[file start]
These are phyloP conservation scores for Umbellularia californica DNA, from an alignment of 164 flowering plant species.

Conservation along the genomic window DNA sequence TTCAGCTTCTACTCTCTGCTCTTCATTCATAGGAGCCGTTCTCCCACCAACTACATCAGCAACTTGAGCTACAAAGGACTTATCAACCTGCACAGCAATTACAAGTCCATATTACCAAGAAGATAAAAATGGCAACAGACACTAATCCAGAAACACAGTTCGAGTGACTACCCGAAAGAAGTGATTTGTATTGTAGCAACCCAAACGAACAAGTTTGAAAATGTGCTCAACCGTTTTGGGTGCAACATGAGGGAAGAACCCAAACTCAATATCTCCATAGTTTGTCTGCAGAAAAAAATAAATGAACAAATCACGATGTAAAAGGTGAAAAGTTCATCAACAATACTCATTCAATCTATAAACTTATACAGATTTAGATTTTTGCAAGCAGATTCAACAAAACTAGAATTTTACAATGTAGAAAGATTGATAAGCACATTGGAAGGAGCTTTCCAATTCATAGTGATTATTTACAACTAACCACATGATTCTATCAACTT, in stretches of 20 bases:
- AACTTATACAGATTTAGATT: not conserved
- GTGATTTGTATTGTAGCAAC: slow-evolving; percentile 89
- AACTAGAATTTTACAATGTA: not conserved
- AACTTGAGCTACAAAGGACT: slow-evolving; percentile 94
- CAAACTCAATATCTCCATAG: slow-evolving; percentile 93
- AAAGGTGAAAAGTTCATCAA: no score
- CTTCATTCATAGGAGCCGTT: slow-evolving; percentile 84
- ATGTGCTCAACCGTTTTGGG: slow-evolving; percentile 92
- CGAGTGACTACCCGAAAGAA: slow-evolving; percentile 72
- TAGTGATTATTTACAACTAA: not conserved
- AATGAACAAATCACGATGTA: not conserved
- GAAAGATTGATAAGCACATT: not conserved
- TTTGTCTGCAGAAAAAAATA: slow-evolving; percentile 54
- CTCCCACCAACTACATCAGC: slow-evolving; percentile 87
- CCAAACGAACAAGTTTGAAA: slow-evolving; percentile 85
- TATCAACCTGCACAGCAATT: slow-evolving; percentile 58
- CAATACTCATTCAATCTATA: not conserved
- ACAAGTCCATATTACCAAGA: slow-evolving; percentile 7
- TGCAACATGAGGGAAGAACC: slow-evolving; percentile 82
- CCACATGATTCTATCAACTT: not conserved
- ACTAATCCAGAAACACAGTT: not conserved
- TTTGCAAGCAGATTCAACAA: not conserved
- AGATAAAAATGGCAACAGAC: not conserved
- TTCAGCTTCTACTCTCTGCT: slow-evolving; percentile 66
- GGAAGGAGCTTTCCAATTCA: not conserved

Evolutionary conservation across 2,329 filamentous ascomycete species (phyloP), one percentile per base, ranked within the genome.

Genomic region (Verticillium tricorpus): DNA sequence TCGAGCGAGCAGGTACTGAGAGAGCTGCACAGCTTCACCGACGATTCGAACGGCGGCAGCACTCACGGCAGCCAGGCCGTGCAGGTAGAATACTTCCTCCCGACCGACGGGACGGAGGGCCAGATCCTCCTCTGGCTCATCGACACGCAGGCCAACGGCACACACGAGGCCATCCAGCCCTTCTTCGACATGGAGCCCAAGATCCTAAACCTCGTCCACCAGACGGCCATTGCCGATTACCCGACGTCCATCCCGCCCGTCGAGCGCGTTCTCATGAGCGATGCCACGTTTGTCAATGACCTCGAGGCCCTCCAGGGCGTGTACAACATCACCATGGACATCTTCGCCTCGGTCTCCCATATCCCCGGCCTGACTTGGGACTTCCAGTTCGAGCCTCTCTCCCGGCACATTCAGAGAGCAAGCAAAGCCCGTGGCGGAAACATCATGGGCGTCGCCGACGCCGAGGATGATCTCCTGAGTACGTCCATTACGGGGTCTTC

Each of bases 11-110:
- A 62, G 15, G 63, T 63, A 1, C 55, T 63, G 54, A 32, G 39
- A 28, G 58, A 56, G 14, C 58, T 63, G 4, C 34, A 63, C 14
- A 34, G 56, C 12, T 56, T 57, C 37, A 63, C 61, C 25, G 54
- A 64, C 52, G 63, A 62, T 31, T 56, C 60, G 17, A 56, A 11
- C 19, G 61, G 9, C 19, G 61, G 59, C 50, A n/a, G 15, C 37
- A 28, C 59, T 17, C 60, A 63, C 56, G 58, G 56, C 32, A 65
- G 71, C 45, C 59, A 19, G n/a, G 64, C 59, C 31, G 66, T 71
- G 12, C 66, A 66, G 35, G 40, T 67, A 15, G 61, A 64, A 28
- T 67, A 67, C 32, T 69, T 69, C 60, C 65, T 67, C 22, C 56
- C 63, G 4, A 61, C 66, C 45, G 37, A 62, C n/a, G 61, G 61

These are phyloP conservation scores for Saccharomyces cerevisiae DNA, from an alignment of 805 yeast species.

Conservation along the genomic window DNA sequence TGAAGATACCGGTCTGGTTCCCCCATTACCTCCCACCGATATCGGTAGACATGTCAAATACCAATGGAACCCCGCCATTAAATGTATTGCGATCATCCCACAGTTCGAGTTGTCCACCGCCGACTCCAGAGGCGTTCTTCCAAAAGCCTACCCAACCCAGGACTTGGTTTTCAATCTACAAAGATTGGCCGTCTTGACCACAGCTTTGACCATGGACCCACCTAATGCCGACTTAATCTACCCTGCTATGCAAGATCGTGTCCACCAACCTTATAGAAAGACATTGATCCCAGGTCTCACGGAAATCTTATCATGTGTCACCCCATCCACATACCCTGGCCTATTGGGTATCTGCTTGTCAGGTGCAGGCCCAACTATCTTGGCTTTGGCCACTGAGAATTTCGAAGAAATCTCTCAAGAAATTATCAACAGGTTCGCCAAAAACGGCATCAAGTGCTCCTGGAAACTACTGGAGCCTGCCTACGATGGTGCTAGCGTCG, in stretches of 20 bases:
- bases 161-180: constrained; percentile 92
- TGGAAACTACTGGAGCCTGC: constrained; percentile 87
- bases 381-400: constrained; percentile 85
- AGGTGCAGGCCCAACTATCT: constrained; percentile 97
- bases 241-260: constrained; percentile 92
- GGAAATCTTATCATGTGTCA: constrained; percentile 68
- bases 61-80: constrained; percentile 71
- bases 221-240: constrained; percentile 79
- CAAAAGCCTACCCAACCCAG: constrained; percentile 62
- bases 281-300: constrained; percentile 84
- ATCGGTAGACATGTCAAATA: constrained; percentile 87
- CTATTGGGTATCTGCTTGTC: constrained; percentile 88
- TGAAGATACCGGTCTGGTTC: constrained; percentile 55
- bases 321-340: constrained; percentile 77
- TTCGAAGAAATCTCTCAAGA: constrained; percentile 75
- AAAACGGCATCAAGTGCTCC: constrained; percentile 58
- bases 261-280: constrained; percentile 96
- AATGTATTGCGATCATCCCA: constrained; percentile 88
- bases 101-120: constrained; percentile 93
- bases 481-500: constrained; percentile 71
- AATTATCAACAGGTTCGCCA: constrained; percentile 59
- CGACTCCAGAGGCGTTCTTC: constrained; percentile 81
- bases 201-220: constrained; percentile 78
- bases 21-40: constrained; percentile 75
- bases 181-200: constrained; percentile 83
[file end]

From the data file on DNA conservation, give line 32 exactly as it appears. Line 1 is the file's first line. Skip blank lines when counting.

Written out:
- A 28, G 58, A 56, G 14, C 58, T 63, G 4, C 34, A 63, C 14